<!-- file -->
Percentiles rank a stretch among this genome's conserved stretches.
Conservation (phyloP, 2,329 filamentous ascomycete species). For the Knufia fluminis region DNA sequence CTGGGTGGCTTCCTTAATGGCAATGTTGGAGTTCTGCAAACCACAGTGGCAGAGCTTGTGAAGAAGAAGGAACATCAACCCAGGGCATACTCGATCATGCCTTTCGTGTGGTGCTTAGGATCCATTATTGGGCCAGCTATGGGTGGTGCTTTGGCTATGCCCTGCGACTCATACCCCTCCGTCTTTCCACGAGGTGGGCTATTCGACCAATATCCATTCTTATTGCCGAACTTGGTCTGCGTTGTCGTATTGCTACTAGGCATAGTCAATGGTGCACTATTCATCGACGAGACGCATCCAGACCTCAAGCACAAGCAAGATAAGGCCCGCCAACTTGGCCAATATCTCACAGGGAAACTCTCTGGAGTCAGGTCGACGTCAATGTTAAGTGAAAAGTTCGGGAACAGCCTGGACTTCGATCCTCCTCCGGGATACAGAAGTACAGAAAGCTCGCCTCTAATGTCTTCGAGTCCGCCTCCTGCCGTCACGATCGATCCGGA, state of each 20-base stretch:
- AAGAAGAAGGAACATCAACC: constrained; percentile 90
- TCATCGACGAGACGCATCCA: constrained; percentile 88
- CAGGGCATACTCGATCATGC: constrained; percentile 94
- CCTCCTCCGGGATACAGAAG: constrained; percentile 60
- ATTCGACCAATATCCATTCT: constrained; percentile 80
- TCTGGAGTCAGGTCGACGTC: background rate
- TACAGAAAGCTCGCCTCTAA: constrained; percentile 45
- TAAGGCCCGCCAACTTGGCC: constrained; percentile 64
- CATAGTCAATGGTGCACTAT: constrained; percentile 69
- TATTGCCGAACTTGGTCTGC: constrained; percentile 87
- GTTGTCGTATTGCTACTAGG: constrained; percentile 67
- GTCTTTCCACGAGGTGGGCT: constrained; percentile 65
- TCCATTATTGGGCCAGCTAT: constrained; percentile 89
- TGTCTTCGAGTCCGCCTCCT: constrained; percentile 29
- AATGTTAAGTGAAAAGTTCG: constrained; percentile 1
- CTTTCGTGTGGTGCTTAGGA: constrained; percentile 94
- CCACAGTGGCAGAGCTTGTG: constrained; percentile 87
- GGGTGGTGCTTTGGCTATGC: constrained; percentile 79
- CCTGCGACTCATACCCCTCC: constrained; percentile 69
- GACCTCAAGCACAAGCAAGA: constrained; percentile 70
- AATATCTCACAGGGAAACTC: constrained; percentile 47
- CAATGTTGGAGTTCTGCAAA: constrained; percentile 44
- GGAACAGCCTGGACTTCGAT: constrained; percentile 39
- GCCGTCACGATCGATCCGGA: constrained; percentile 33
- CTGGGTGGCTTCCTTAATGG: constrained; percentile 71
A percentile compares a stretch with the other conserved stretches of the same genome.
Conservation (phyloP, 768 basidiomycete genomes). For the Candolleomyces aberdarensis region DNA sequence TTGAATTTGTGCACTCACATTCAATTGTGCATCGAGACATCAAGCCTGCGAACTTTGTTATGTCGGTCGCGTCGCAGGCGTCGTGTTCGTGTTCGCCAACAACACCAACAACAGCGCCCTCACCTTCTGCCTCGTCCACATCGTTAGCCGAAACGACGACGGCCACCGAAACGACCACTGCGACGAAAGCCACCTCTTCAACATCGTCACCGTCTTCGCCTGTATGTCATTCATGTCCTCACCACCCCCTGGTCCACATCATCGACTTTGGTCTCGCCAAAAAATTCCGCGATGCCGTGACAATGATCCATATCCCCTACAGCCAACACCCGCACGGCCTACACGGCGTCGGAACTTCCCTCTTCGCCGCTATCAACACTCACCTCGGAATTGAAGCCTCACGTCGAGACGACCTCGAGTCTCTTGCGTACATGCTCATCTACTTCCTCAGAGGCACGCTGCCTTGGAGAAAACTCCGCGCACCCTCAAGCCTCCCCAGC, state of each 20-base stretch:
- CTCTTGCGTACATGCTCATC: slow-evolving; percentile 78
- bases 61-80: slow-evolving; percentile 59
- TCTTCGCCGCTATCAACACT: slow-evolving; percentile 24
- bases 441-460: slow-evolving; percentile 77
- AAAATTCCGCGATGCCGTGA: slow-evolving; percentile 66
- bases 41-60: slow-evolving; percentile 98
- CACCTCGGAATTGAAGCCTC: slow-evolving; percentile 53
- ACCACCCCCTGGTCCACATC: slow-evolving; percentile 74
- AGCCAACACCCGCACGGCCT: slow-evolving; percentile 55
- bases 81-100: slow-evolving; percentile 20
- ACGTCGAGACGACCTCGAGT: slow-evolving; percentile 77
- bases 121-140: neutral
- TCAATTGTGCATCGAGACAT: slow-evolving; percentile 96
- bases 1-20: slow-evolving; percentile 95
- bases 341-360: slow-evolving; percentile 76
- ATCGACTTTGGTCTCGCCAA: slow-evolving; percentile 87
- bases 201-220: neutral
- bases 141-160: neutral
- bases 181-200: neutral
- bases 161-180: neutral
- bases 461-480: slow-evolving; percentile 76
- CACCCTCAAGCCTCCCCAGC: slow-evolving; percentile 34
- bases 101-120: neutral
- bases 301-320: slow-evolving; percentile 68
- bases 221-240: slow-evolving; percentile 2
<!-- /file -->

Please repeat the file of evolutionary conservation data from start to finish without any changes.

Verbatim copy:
Percentiles rank a stretch among this genome's conserved stretches.
Conservation (phyloP, 2,329 filamentous ascomycete species). For the Knufia fluminis region DNA sequence CTGGGTGGCTTCCTTAATGGCAATGTTGGAGTTCTGCAAACCACAGTGGCAGAGCTTGTGAAGAAGAAGGAACATCAACCCAGGGCATACTCGATCATGCCTTTCGTGTGGTGCTTAGGATCCATTATTGGGCCAGCTATGGGTGGTGCTTTGGCTATGCCCTGCGACTCATACCCCTCCGTCTTTCCACGAGGTGGGCTATTCGACCAATATCCATTCTTATTGCCGAACTTGGTCTGCGTTGTCGTATTGCTACTAGGCATAGTCAATGGTGCACTATTCATCGACGAGACGCATCCAGACCTCAAGCACAAGCAAGATAAGGCCCGCCAACTTGGCCAATATCTCACAGGGAAACTCTCTGGAGTCAGGTCGACGTCAATGTTAAGTGAAAAGTTCGGGAACAGCCTGGACTTCGATCCTCCTCCGGGATACAGAAGTACAGAAAGCTCGCCTCTAATGTCTTCGAGTCCGCCTCCTGCCGTCACGATCGATCCGGA, state of each 20-base stretch:
- AAGAAGAAGGAACATCAACC: constrained; percentile 90
- TCATCGACGAGACGCATCCA: constrained; percentile 88
- CAGGGCATACTCGATCATGC: constrained; percentile 94
- CCTCCTCCGGGATACAGAAG: constrained; percentile 60
- ATTCGACCAATATCCATTCT: constrained; percentile 80
- TCTGGAGTCAGGTCGACGTC: background rate
- TACAGAAAGCTCGCCTCTAA: constrained; percentile 45
- TAAGGCCCGCCAACTTGGCC: constrained; percentile 64
- CATAGTCAATGGTGCACTAT: constrained; percentile 69
- TATTGCCGAACTTGGTCTGC: constrained; percentile 87
- GTTGTCGTATTGCTACTAGG: constrained; percentile 67
- GTCTTTCCACGAGGTGGGCT: constrained; percentile 65
- TCCATTATTGGGCCAGCTAT: constrained; percentile 89
- TGTCTTCGAGTCCGCCTCCT: constrained; percentile 29
- AATGTTAAGTGAAAAGTTCG: constrained; percentile 1
- CTTTCGTGTGGTGCTTAGGA: constrained; percentile 94
- CCACAGTGGCAGAGCTTGTG: constrained; percentile 87
- GGGTGGTGCTTTGGCTATGC: constrained; percentile 79
- CCTGCGACTCATACCCCTCC: constrained; percentile 69
- GACCTCAAGCACAAGCAAGA: constrained; percentile 70
- AATATCTCACAGGGAAACTC: constrained; percentile 47
- CAATGTTGGAGTTCTGCAAA: constrained; percentile 44
- GGAACAGCCTGGACTTCGAT: constrained; percentile 39
- GCCGTCACGATCGATCCGGA: constrained; percentile 33
- CTGGGTGGCTTCCTTAATGG: constrained; percentile 71
A percentile compares a stretch with the other conserved stretches of the same genome.
Conservation (phyloP, 768 basidiomycete genomes). For the Candolleomyces aberdarensis region DNA sequence TTGAATTTGTGCACTCACATTCAATTGTGCATCGAGACATCAAGCCTGCGAACTTTGTTATGTCGGTCGCGTCGCAGGCGTCGTGTTCGTGTTCGCCAACAACACCAACAACAGCGCCCTCACCTTCTGCCTCGTCCACATCGTTAGCCGAAACGACGACGGCCACCGAAACGACCACTGCGACGAAAGCCACCTCTTCAACATCGTCACCGTCTTCGCCTGTATGTCATTCATGTCCTCACCACCCCCTGGTCCACATCATCGACTTTGGTCTCGCCAAAAAATTCCGCGATGCCGTGACAATGATCCATATCCCCTACAGCCAACACCCGCACGGCCTACACGGCGTCGGAACTTCCCTCTTCGCCGCTATCAACACTCACCTCGGAATTGAAGCCTCACGTCGAGACGACCTCGAGTCTCTTGCGTACATGCTCATCTACTTCCTCAGAGGCACGCTGCCTTGGAGAAAACTCCGCGCACCCTCAAGCCTCCCCAGC, state of each 20-base stretch:
- CTCTTGCGTACATGCTCATC: slow-evolving; percentile 78
- bases 61-80: slow-evolving; percentile 59
- TCTTCGCCGCTATCAACACT: slow-evolving; percentile 24
- bases 441-460: slow-evolving; percentile 77
- AAAATTCCGCGATGCCGTGA: slow-evolving; percentile 66
- bases 41-60: slow-evolving; percentile 98
- CACCTCGGAATTGAAGCCTC: slow-evolving; percentile 53
- ACCACCCCCTGGTCCACATC: slow-evolving; percentile 74
- AGCCAACACCCGCACGGCCT: slow-evolving; percentile 55
- bases 81-100: slow-evolving; percentile 20
- ACGTCGAGACGACCTCGAGT: slow-evolving; percentile 77
- bases 121-140: neutral
- TCAATTGTGCATCGAGACAT: slow-evolving; percentile 96
- bases 1-20: slow-evolving; percentile 95
- bases 341-360: slow-evolving; percentile 76
- ATCGACTTTGGTCTCGCCAA: slow-evolving; percentile 87
- bases 201-220: neutral
- bases 141-160: neutral
- bases 181-200: neutral
- bases 161-180: neutral
- bases 461-480: slow-evolving; percentile 76
- CACCCTCAAGCCTCCCCAGC: slow-evolving; percentile 34
- bases 101-120: neutral
- bases 301-320: slow-evolving; percentile 68
- bases 221-240: slow-evolving; percentile 2